For years I had worked with someone who believed in quashing any bucking or leaping on the longe, for good reason, to prevent injury.

    But I also worked with someone who actually taught his horses to buck properly. He wanted horses to be playful, but he didn't allow them to 'torque around', spin or do anything that could harm their legs. They were taught to go out on a large circle and do a 'nice buck' as much as they liked - with their necks straight on their body,, on a large circle, and he seemed to be very successful at doing that with zero injuries - his horses seemed very happy in their work and stayed sound a very long time. I seriously doubt there are too many other people that could do that, but he did it.



  14. #14
    Join Date
    Sep. 21, 2008
    Location
    Central New York
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    Default

    I guess I look at lunging as a warm-up, stretching, building muscle & mental tool.

    Think about human athletes, they never go from the bed to the basketball court, the football field, the road on the marathon, or whatever... they have to stretch, they have to warm up, they have to build muscle, stamina, concentrate & learn mentally... these ideas & beliefs are the things we use lunging our horses for before riding.

    We believe to prevent unnecessary injuries and events... the lunging tool is very valuable.

    Horses by nature are somewhat lazy... now take that to being allowed to only live in small areas... where do they get any muscle or mental stimulation from?

    Very few people own horse swimming pools, or all of the perfect conditions mentioned for exercising a horse, so to achieve the best one can, we believe lunging properly can be a great benefit.

    Just my opinion for what it's worth.

    Cindy
    Watching Hawk Arabians
    Home of ZEGAS
    *Ganges x Zabrynka
    http://www.watchinghawkarabians.com



  15. #15
    Join Date
    Dec. 12, 2000
    Location
    Washington, D.C., U.S.A.
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    Default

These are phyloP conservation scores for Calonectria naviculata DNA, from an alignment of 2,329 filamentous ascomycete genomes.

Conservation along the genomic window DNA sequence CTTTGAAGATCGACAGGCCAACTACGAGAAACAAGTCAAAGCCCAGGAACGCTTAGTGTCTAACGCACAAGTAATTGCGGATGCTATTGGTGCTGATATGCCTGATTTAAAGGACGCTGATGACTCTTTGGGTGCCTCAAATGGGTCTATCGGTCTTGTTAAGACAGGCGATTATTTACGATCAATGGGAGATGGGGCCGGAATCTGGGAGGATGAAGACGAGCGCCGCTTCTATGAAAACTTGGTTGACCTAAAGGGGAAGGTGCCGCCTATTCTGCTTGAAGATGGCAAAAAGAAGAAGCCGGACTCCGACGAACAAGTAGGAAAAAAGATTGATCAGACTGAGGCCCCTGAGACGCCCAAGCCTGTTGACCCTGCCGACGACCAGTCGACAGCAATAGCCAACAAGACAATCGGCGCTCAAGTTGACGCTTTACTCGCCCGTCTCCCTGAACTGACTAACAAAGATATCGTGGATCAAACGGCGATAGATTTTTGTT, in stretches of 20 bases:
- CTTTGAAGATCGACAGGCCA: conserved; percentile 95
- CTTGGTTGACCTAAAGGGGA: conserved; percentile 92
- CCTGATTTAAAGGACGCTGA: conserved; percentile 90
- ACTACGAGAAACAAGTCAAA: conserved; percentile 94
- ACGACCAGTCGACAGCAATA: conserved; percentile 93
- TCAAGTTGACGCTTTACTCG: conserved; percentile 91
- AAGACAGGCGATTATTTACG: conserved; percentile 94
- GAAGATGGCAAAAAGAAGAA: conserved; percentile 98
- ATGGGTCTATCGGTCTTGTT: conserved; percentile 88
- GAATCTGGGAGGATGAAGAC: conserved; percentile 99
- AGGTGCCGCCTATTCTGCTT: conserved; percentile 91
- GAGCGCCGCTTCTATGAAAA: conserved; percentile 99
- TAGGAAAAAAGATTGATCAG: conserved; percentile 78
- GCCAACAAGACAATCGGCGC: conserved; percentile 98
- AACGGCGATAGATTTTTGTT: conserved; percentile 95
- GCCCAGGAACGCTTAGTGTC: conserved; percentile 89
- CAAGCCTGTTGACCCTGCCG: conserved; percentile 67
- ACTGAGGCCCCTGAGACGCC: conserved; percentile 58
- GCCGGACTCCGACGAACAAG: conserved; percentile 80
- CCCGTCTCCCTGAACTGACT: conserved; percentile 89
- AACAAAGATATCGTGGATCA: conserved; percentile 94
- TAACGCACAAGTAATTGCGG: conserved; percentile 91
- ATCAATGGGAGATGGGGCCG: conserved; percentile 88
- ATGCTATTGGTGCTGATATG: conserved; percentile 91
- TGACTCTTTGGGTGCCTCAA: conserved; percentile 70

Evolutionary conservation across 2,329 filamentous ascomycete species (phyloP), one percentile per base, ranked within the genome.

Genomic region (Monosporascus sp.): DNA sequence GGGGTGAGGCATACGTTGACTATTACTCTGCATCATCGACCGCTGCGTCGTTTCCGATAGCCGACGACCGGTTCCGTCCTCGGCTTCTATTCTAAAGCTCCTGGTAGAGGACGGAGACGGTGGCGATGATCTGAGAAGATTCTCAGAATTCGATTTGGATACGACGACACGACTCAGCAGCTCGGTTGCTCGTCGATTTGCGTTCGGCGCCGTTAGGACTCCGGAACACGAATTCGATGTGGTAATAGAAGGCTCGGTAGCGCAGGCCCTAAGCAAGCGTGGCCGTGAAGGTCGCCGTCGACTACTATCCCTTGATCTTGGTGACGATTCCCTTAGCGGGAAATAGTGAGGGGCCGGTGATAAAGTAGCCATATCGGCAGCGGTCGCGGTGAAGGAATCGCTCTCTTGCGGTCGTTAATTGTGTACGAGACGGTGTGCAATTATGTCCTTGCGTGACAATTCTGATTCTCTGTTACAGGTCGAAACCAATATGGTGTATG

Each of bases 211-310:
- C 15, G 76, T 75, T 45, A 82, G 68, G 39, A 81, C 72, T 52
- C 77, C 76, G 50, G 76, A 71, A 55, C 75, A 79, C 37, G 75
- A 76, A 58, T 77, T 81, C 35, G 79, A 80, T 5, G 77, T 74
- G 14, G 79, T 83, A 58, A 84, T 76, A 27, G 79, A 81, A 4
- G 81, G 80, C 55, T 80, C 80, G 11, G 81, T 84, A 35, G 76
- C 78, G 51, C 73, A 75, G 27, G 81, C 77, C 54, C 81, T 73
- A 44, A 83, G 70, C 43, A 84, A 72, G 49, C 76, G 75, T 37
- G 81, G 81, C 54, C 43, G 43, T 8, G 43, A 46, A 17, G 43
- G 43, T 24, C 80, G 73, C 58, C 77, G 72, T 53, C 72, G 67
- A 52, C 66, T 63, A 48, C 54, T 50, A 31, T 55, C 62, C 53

I am a huge believe in the benefits of proper lunge work... but...

    I would never ever ever lunge for an hour. WAYYY too much.

    "Proper" lunge work, in my mind, means you're trying to achieve a goal.

    For a very young horse who is just being introduced to the concept, I think 10-15 minutes is enough.

    For young horses who are in work, and are developing strength... I think 20-30 minutes is plenty.

    For an older horse who has an amateur rider, or just needs some loosening up, I think 10-15 if good for most.

    For a fresh horse who just needs to get some excess energy out before riding..., it depends on how fresh he is, how old he is, and how good his rider is. But again, I think by the time you hit 30-40 minutes on the lunge, you should be DONE. I don't think that's an appropriate warm-up pre-ride.

    For a truly advanced horse, who is being lunged to develop a skill, or collection, its just like anything else... you wouldn't drill the passage for 10 minutes straight on his back... don't do it on the lunge. But, for an upper level horse, doing "basic" 20 meter circles in trot and canter is actually easier on their joints, because they are carrying themselves in better balance.



  16. #16
    Join Date
    Nov. 2, 2001
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    Out for Lent
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    Default